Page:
Life is full of contradictions and it`s not uncommon for anyone who experienced a difficult childhood, to receive conflicting advice on coming to terms with our past life. You may hear opinions that range from, `forget all about it` or `put it behind you’ etc. Others will state the opposite and advise you to explore your past or you will never find inner peace unless you delve deep into your childhood.

When I joined Grow, I would feel conflicted, especially when I read certain passages of the Grow Program, such as Grow Principles on page 52, under the title Responsibility, which states it’s “wrong to hark back to past causes… wrong to stay sick…” etc. I believed these words lacked compassion. However, over time, the more I got to learn the Grow Program, I realised I would be sabotaging my own recovery if I were to keep focussing on negativity. I remember feeling annoyed with the Grow wisdom, “Those who keep harping on about their parent`s faults never grow up.” I have stopped questioning the validity of this wisdom because I don`t feel the same way. I can break this association with my childhood misery and prevent triggering those old unhelpful emotions. So, when I heard those same words recently, “Because Childhood Lasts A Lifetime,” instead of allowing myself to dwell on memories of my wounded and fearful childhood, I simply acknowledged their existence.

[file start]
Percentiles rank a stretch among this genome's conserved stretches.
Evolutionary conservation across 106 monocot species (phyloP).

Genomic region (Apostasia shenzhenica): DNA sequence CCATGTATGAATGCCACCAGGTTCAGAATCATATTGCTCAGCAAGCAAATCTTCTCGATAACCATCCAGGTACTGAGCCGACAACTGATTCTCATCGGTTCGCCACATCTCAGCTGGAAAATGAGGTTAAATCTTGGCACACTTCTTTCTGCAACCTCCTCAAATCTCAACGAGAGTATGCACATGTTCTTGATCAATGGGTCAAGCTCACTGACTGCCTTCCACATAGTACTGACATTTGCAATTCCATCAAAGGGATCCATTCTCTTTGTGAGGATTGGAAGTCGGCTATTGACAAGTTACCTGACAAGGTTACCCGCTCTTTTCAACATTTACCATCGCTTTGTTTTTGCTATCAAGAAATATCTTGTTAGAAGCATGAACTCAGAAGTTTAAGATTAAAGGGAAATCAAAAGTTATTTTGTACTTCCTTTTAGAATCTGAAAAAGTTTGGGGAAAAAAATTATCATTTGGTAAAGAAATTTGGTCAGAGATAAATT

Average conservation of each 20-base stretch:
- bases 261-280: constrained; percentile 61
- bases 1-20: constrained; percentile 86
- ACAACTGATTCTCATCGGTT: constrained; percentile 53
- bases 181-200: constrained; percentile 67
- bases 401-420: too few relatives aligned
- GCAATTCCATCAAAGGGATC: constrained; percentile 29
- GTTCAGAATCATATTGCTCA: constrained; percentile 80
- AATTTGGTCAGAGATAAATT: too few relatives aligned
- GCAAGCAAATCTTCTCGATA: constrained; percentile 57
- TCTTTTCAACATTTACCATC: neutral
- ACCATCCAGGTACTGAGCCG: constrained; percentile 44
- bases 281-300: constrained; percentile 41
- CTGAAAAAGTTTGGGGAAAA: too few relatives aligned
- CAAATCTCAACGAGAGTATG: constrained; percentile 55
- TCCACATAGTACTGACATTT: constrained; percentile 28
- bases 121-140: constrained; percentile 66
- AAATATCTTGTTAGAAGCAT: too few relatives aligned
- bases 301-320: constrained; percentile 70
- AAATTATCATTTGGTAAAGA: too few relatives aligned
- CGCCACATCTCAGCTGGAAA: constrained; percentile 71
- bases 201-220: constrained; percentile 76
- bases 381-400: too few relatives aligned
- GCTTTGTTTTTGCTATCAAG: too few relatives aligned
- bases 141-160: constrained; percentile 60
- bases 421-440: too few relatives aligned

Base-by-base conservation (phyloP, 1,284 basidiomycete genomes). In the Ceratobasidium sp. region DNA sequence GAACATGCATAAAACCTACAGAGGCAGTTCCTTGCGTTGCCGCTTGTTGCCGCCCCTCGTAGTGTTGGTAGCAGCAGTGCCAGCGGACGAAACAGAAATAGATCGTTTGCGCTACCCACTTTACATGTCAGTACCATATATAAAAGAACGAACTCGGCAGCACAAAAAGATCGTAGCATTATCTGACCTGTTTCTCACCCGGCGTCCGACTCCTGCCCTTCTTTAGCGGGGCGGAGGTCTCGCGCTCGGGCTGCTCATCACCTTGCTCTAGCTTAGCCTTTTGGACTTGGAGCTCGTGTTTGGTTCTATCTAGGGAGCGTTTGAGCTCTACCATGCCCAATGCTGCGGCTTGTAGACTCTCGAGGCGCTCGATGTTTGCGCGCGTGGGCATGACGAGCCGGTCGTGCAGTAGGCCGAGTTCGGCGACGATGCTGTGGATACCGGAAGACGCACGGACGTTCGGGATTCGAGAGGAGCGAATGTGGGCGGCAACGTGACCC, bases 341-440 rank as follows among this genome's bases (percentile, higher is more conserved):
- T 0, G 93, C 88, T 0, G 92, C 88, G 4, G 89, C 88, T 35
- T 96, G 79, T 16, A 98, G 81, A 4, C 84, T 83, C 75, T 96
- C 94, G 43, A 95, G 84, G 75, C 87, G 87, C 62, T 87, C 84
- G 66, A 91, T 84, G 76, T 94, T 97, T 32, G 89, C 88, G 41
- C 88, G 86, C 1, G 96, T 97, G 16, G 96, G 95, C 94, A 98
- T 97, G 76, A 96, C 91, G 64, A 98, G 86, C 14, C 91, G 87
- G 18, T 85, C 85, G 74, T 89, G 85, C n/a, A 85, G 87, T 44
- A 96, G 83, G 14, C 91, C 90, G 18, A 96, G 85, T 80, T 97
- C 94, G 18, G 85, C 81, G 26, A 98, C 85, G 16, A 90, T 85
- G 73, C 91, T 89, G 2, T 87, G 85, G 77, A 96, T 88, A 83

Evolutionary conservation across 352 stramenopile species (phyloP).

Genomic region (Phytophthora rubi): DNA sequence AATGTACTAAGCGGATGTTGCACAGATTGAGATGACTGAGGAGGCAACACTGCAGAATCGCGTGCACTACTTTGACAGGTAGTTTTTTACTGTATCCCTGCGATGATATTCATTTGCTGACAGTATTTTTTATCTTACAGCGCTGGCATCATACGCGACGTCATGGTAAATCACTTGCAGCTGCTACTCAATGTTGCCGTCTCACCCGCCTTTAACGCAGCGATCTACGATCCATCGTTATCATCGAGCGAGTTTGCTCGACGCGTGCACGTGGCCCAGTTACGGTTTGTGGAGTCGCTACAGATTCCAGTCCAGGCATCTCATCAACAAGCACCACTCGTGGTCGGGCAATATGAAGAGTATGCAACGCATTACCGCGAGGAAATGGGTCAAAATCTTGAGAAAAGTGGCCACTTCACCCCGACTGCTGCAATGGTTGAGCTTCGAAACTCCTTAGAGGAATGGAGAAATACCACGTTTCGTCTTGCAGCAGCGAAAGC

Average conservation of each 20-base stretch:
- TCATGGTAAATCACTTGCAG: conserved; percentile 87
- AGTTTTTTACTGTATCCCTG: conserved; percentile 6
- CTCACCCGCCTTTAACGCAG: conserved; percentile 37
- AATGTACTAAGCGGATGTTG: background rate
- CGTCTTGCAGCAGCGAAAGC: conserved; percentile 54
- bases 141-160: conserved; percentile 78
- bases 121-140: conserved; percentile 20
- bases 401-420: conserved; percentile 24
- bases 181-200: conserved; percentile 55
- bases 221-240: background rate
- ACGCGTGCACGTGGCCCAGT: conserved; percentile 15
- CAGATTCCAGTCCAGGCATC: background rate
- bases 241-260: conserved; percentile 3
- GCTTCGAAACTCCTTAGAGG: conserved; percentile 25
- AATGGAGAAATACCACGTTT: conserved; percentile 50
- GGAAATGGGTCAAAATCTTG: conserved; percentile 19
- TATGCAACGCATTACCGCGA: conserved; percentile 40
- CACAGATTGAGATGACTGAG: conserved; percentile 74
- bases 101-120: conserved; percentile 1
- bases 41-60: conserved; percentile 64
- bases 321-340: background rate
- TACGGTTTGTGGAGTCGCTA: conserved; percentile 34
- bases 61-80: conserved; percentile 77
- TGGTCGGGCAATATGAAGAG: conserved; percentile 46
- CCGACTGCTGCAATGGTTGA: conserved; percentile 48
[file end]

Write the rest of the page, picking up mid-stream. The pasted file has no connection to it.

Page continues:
This has not been easy and has come from years of practicing the Grow Program, such as page 54 “Imagination and Disturbed Thought” and page 55 “Don`t Cultivate Weeds”. Learning to ignore thoughts by diverting my attention and by disregarding them, I can then start to shift my thoughts towards positivity. For example, instead of allowing my negative thoughts to become troublesome, I can appreciate what I have been through gives me more compassion and understanding of others in similar situations. In the words of Carl Jung, “Knowing your own darkness is the best method for dealing with the darkness of others.”

When we learn to think differently, we make different choices. We can choose to love rather than to fear because fear comes from anger and anger turns to resentment. Acceptance has played such an important role in helping me and Grow has shown me the power of acceptance. “When we accept life – on life`s terms – we can let go of how we think life should be and live in the `Now` of life is.” – page 77.